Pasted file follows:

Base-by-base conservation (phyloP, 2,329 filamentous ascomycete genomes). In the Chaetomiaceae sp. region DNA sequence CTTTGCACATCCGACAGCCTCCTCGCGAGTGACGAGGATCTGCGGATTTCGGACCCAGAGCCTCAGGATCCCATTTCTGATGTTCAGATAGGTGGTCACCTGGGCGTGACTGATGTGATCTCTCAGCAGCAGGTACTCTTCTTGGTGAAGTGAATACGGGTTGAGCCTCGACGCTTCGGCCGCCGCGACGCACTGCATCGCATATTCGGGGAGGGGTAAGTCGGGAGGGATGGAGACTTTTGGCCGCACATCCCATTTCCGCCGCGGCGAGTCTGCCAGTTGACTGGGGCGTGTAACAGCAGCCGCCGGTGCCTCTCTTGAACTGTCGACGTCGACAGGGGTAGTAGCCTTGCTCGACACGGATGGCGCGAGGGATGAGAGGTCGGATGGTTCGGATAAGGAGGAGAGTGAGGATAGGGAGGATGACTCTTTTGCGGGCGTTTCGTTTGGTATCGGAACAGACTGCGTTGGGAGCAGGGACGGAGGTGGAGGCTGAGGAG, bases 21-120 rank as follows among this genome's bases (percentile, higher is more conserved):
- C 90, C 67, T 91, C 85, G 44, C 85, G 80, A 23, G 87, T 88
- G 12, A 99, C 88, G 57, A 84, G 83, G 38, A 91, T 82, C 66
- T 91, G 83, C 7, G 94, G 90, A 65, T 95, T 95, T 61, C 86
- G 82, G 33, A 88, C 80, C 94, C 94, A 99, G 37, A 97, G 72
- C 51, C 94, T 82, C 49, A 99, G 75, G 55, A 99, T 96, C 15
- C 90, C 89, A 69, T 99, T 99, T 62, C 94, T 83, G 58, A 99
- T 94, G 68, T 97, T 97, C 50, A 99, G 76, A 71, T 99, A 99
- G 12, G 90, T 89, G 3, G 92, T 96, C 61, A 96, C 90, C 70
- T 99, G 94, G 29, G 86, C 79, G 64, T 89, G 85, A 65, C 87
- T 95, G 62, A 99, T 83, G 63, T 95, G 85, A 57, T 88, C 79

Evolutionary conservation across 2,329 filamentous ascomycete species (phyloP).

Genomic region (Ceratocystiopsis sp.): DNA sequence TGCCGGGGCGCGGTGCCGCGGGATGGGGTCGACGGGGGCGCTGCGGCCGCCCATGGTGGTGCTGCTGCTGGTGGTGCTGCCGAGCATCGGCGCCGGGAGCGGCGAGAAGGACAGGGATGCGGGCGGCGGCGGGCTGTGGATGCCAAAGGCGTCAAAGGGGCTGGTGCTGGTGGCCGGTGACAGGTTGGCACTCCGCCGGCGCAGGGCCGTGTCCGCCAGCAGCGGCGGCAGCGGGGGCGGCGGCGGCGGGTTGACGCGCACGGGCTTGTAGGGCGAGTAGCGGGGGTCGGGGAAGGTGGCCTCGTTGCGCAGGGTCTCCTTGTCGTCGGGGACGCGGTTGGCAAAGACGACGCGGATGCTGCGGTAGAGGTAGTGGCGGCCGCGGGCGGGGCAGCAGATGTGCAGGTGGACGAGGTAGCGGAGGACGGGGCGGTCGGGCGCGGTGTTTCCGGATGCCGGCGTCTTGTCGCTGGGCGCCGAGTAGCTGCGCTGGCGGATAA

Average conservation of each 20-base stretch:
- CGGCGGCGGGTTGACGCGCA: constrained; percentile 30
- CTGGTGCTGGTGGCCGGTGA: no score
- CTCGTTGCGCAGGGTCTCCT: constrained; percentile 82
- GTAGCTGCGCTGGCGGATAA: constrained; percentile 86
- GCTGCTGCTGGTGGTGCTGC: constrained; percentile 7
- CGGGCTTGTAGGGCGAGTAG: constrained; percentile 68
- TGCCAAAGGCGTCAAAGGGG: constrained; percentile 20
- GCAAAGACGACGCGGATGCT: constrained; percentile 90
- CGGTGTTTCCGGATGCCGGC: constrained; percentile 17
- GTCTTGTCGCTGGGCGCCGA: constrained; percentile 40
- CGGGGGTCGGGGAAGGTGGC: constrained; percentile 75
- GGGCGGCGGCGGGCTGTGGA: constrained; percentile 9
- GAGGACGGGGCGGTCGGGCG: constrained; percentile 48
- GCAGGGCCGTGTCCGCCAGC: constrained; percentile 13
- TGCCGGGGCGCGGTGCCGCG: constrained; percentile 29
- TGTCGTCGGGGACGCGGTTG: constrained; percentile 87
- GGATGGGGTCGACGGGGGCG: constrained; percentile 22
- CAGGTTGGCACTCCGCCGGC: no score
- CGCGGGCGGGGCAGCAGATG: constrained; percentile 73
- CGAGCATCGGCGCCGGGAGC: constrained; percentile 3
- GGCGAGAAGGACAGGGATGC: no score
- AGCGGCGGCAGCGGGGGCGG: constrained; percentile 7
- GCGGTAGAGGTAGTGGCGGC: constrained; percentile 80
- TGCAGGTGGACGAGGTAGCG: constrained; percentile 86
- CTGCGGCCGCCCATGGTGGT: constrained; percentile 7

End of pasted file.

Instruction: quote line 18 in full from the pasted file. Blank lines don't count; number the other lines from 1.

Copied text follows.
- GTAGCTGCGCTGGCGGATAA: constrained; percentile 86